NEW ORLEANS — Everything happens for a reason.
Florida losing 33-23 against Louisville in Wednesday’s Sugar Bowl was the best thing that could have happened to the program.
For starters, let’s flip the script and examine what would have been gained if the Gators headed back to Gainesville victorious.
They would have been the fifth team in school history to win 12 games.
A win may have served as a boost in recruiting, giving coaches the ability to tell prospects they had won a BCS bowl.
It would have sent the seniors, and juniors Sharrif Floyd and Matt Elam, out on a positive note.
They would have finished with a higher ranking, possibly even No. 2 behind the winner of the BCS National Championship between Alabama and Notre Dame.
All of the above would have been awesome feats. However, those are essentially short-term goals other than the part about boosting recruiting.
Long term, losing could benefit the future of the program more than a win.
Instead of riding a wave of confidence into the offseason, players received a wake-up call by losing to a Big East team they were favored to beat by two touchdowns.
With the loss, the Gators now know there is more work to do. They may work even harder in the offseason than they did after last season’s 7-6 mark served as motivation. Strength and conditioning coordinator Jeff Dillman is sure to remind players about the embarrassing season-ending loss on a national stage.
The loss also hammers home the importance of proper preparation as many players, such as senior running back Mike Gillislee, admitted the Cardinals were more prepared than they were for the game.
Had they won, speculation would have run rampant. For instance, if Alabama wins, many would have debated would might have happened had the Tide and the Gators, two 12-1 teams, met in a playoff.
One could even make an argument that Florida was deserving of No. 1 votes. After all, the Gators beat Texas A&M, the team that handed Alabama its lone loss. Of course, the Tide rolled over Georgia, the team that beat UF, in the SEC Championship game.
Remember, Florida had six turnovers, including one inside the 5-yard line with about a minute remaining in regulation, and still had a chance to beat — or at least send the game into overtime with a successful two-point conversion — the Bulldogs in Jacksonville.
It would have been an intriguing debate for sure.
Losing that game also can boost recruiting, depending on how coaches can spin it. What that does is give coaches the ability to tell prospects, “Hey, this is why we need you. You are what we’re missing as you saw against Louisville.”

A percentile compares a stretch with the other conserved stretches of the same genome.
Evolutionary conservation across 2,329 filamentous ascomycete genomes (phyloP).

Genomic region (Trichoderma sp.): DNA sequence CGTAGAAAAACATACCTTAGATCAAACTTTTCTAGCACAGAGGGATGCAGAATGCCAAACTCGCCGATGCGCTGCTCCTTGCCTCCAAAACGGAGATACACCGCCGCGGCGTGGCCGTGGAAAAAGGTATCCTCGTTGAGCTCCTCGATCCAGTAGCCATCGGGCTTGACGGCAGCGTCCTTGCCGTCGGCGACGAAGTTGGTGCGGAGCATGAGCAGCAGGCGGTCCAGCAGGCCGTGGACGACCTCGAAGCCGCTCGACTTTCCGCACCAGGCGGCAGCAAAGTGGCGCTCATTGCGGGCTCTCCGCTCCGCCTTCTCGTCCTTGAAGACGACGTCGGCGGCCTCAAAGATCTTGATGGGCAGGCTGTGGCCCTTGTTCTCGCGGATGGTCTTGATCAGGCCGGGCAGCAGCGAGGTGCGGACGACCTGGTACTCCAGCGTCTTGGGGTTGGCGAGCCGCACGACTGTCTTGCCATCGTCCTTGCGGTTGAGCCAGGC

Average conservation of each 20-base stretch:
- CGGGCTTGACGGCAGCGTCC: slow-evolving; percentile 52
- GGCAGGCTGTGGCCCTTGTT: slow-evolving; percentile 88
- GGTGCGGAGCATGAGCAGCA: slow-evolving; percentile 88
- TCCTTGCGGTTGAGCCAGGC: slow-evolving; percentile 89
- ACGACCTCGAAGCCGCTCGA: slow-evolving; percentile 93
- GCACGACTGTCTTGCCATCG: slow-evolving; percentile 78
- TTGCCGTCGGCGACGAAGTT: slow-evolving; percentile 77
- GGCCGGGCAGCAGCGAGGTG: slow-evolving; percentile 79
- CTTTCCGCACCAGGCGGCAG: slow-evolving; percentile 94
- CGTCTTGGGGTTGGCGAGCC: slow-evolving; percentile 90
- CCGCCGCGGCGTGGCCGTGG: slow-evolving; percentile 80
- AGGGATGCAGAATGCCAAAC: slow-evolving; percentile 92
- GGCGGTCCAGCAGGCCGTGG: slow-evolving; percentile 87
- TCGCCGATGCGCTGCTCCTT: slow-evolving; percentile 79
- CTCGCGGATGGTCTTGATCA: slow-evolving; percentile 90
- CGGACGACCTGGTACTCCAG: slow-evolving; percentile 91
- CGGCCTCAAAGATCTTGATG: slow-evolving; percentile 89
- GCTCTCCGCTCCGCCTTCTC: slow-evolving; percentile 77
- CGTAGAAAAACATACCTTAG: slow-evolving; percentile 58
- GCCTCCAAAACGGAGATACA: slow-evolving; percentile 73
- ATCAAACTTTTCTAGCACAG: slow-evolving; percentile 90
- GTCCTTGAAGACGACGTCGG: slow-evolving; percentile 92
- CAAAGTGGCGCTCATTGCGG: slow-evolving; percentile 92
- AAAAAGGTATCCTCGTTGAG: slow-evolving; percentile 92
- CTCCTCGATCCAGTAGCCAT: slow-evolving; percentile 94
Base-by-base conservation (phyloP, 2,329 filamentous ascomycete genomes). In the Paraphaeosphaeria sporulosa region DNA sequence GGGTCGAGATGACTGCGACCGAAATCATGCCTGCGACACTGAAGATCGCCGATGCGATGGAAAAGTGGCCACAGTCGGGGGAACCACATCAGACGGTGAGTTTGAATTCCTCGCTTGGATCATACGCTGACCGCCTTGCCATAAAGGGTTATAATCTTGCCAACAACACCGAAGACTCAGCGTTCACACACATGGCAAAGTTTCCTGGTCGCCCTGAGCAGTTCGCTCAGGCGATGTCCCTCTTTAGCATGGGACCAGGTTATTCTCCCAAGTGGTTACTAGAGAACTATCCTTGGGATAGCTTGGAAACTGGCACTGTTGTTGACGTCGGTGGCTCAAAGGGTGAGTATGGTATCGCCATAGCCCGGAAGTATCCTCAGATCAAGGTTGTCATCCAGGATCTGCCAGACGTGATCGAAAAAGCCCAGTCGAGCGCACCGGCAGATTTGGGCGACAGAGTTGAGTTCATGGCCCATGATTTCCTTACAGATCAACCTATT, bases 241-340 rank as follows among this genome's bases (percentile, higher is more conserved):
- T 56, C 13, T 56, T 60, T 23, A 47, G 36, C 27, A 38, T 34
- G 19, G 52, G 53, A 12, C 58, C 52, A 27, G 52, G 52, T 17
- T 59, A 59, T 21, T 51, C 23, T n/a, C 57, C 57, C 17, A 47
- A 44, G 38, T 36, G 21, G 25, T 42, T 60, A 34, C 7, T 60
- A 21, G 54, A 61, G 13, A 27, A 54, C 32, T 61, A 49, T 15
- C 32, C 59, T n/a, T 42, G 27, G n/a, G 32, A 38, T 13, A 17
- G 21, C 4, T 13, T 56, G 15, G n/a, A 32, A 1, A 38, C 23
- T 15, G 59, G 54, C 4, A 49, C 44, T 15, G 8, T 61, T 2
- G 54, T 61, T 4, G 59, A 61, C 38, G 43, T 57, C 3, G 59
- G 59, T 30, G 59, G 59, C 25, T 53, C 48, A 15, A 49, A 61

The way Florida lost also should show the Gators the importance of having an efficient passing game. Only once before, when the Gators drove down the field late against Georgia, had they been forced to pass to try to win a game.
Not every game can be won by playing sound defense and running the ball.
Had the Gators won, they certainly would have even been in the conversation to be among the top teams nationally in the preseason. Hearing how good you are going to be on ESPN for eight straight months during the offseason could have inflated egos.
Heck, even with the loss the Gators likely will be among the top-10 teams in preseason polls heading into 2013.
Florida is losing several stars on defense but has quality replacements returning. There are also several key contributors coming back with big-game experience who should be better such as Jonathan Bullard, Dante Fowler Jr. and Antonio Morrison.
Then on offense, quarterback Jeff Driskel will be a second-year starter. Gillislee will be gone, but the running game could be even better with Matt Jones and Mack Brown returning as well as talented signees Adam Lane and Kelvin Taylor running behind what should be a vastly improved offensive line. Hopefully, a receiver or two will emerge as a consistent threat to give the Gators more balance offensively.
Senior kicker Caleb Sturgis will be tough to replace, but practice reports on Austin Hardin’s ability have been positive. Punter Kyle Christy will be back, so special teams should stay solid.
They’re going to be strong anyway, but didn’t need to hear how awesome 2013 is going to be all spring and summer. The loss serves as a reminder, a wake-up call, they need to get better if they want to achieve their ultimate goal.
Speaking of teams achieving their ultimate goal of winning a national title, several have done it after losing a bowl game the previous season, including two in recent history.
Florida lost 41-35 against Michigan in the 2008 Capital One Bowl and then went on to beat Oklahoma 24-14 to win the BCS Championship the following season.
Alabama lost against Utah in 2009 before winning the BCS Championship the following season.
In other words, if the Gators look at it the right way, losing to Louisville could have been the best thing to happen to the program.
Everything happens for a reason.